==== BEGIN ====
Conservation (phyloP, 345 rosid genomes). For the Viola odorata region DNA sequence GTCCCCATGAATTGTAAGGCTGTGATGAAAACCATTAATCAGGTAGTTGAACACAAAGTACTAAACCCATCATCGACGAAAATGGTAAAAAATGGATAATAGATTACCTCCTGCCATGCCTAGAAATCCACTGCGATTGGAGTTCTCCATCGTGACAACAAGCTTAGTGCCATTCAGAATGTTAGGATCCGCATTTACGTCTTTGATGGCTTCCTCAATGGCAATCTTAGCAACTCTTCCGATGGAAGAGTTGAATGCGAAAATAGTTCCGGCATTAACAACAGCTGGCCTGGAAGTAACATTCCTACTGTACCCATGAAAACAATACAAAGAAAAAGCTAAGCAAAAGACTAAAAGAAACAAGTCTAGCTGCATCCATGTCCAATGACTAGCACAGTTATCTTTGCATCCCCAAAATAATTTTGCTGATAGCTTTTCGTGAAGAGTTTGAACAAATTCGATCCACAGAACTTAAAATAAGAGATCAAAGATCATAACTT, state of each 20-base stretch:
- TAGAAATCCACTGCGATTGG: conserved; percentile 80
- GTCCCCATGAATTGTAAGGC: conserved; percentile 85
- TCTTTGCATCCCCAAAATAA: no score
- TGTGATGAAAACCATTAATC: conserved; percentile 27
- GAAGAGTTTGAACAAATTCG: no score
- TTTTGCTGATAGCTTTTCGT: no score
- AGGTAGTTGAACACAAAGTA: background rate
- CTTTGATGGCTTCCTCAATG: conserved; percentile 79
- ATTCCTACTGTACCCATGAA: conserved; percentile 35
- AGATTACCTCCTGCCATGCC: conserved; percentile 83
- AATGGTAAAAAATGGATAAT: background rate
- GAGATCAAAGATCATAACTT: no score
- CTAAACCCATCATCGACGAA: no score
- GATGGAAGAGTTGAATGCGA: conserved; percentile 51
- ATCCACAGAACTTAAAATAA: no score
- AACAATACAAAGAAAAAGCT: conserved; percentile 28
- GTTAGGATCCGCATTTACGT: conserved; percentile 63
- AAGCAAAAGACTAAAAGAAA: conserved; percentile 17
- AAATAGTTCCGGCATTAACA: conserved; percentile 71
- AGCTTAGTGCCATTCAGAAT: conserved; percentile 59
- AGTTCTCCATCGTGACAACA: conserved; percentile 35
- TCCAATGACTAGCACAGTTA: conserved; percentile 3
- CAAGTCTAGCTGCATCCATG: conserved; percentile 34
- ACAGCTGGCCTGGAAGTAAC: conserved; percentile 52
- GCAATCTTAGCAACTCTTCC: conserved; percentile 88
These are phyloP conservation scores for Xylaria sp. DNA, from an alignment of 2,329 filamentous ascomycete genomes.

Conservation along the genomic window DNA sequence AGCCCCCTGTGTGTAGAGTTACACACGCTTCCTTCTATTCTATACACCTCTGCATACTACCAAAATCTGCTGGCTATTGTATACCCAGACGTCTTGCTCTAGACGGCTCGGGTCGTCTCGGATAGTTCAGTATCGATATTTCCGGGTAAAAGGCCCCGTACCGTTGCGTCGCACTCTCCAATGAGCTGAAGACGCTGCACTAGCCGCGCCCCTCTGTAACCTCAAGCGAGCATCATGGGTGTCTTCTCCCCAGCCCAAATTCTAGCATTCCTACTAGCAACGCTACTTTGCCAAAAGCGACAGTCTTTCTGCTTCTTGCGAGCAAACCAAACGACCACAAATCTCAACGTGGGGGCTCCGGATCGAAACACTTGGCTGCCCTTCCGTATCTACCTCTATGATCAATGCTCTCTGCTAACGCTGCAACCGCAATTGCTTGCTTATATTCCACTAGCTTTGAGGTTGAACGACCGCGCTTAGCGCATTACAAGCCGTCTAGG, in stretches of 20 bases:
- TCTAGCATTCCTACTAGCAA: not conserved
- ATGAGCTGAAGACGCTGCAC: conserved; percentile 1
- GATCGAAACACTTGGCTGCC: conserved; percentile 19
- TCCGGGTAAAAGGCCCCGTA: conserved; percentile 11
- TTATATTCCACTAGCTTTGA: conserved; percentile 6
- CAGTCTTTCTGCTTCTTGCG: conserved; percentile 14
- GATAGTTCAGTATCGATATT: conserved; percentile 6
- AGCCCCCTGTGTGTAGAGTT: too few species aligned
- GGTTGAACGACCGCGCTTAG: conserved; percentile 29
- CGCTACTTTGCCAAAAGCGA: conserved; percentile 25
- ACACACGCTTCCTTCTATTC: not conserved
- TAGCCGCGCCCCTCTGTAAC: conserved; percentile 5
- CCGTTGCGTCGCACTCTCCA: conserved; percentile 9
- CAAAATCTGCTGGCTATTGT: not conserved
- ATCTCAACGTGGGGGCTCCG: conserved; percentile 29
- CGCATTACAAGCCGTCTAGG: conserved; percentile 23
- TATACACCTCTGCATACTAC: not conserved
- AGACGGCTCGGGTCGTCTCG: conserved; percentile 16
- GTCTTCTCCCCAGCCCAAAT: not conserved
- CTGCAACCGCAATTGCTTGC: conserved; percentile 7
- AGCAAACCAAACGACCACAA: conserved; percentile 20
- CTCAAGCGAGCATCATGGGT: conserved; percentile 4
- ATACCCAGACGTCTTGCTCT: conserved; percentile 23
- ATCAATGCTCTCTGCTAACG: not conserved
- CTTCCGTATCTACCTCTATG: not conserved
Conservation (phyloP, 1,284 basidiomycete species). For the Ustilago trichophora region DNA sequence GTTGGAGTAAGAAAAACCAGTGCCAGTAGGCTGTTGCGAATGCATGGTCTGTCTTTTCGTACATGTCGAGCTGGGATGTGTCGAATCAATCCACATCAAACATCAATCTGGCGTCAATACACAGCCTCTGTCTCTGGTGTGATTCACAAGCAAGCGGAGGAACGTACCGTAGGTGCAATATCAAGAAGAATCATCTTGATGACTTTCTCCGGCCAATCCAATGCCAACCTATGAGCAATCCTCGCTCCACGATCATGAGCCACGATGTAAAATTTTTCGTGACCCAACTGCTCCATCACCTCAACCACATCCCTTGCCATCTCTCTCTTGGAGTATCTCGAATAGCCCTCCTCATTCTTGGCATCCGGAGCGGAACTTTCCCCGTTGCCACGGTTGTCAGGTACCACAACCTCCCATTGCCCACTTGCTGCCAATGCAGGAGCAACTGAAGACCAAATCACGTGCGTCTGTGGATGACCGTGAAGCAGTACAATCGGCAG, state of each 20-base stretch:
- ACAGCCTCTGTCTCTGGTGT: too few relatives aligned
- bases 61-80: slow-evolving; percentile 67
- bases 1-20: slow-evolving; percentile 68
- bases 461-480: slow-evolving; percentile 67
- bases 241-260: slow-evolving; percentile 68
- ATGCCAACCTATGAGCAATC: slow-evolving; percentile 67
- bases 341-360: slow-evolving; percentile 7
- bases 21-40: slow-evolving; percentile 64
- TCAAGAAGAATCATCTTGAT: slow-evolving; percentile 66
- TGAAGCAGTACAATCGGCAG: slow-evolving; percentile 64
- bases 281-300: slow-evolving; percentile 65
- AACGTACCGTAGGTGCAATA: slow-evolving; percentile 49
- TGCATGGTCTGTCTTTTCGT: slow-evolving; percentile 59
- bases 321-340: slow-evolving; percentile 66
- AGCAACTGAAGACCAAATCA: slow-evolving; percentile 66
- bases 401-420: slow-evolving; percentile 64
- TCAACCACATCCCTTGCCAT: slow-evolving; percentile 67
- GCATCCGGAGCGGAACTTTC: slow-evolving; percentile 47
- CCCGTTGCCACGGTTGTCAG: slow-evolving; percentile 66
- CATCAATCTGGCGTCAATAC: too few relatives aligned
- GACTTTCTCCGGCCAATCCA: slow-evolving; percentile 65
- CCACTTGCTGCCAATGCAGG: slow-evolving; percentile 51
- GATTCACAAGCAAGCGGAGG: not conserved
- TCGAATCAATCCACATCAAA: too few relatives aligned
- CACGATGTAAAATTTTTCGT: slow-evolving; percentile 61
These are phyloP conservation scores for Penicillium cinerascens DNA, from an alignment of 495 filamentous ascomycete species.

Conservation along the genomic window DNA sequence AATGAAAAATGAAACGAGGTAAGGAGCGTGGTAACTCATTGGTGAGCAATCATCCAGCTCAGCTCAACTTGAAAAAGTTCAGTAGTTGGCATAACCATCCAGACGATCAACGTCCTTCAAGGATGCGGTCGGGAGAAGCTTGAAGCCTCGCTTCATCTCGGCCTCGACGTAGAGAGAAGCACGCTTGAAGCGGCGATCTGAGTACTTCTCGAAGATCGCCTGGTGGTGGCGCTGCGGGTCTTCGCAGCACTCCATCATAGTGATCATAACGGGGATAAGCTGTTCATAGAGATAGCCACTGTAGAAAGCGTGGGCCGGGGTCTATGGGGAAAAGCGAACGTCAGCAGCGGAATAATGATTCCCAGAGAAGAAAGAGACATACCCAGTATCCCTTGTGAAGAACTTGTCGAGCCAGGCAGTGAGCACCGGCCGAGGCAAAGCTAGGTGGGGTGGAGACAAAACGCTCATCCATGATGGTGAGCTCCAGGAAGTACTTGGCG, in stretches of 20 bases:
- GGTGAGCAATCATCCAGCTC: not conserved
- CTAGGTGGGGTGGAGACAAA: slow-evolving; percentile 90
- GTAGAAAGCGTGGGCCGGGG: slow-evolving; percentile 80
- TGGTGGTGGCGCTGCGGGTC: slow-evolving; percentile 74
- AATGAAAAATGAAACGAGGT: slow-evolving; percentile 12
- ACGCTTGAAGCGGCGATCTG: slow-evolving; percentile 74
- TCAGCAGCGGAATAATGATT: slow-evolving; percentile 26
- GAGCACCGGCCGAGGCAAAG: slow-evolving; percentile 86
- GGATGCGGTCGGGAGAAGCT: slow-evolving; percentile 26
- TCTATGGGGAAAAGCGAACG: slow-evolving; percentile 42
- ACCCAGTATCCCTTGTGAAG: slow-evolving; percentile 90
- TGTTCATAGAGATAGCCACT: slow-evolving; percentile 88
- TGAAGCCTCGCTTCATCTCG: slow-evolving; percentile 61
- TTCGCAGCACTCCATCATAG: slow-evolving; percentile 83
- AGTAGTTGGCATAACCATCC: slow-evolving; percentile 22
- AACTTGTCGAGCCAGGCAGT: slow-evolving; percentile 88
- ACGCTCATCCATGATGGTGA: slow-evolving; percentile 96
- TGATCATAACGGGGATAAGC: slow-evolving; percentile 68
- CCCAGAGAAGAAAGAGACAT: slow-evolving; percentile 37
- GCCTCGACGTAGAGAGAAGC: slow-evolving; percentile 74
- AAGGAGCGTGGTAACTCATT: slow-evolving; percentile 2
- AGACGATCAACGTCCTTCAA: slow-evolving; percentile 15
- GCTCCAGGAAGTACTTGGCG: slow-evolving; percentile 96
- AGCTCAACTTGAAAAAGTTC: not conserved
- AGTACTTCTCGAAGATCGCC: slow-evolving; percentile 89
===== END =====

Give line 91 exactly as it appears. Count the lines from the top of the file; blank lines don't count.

- TCTATGGGGAAAAGCGAACG: slow-evolving; percentile 42